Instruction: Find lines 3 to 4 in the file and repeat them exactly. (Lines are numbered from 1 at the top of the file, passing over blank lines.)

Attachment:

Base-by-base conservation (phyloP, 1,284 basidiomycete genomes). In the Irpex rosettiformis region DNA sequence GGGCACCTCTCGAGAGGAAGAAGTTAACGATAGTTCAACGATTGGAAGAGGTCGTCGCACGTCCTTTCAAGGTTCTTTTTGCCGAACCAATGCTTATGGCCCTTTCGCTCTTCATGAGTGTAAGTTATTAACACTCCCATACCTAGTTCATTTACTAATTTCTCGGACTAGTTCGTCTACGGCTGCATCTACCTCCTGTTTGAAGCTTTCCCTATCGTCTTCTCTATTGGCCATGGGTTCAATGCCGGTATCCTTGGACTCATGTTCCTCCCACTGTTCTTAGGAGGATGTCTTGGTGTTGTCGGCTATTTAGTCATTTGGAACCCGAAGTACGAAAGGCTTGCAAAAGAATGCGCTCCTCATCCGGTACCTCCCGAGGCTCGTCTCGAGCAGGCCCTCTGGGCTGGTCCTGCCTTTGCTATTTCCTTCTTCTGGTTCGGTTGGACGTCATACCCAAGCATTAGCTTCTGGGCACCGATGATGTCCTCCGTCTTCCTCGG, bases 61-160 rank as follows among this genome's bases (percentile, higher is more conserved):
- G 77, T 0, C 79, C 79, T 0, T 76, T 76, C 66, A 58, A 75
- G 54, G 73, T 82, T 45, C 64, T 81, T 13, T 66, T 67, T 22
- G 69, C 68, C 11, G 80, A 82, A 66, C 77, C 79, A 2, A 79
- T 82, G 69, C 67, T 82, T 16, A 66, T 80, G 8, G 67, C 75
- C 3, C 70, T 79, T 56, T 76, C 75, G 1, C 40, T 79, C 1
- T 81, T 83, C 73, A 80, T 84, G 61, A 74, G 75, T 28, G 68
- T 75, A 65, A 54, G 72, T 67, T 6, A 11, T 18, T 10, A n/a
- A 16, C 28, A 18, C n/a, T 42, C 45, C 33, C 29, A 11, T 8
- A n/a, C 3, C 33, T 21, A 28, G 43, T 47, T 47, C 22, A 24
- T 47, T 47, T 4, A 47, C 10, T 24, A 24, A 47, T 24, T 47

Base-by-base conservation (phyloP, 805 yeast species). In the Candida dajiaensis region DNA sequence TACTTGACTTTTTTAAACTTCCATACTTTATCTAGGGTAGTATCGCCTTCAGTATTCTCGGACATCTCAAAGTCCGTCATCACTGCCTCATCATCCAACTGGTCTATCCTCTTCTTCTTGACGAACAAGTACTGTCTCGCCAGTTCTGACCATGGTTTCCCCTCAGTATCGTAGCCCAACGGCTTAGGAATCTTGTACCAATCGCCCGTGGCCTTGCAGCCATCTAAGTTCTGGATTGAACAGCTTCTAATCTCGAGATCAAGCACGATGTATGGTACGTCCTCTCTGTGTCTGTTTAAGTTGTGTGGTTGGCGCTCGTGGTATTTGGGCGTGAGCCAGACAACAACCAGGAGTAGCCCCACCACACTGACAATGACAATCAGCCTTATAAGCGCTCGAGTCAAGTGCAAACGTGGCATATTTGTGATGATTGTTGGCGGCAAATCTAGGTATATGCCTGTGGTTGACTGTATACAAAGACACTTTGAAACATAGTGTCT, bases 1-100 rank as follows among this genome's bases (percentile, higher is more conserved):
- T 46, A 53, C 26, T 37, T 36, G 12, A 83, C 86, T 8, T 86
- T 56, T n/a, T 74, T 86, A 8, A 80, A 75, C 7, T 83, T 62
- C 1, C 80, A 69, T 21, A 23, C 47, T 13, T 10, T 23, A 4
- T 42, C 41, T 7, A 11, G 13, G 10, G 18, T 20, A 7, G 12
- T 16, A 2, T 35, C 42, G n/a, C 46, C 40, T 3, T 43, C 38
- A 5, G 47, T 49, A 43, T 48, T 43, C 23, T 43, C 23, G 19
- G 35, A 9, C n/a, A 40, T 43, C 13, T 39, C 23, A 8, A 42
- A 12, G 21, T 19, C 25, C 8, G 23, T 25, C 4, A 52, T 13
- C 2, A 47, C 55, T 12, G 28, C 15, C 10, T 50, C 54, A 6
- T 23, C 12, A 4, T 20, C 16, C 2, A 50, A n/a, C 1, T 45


- G 54, G 73, T 82, T 45, C 64, T 81, T 13, T 66, T 67, T 22
- G 69, C 68, C 11, G 80, A 82, A 66, C 77, C 79, A 2, A 79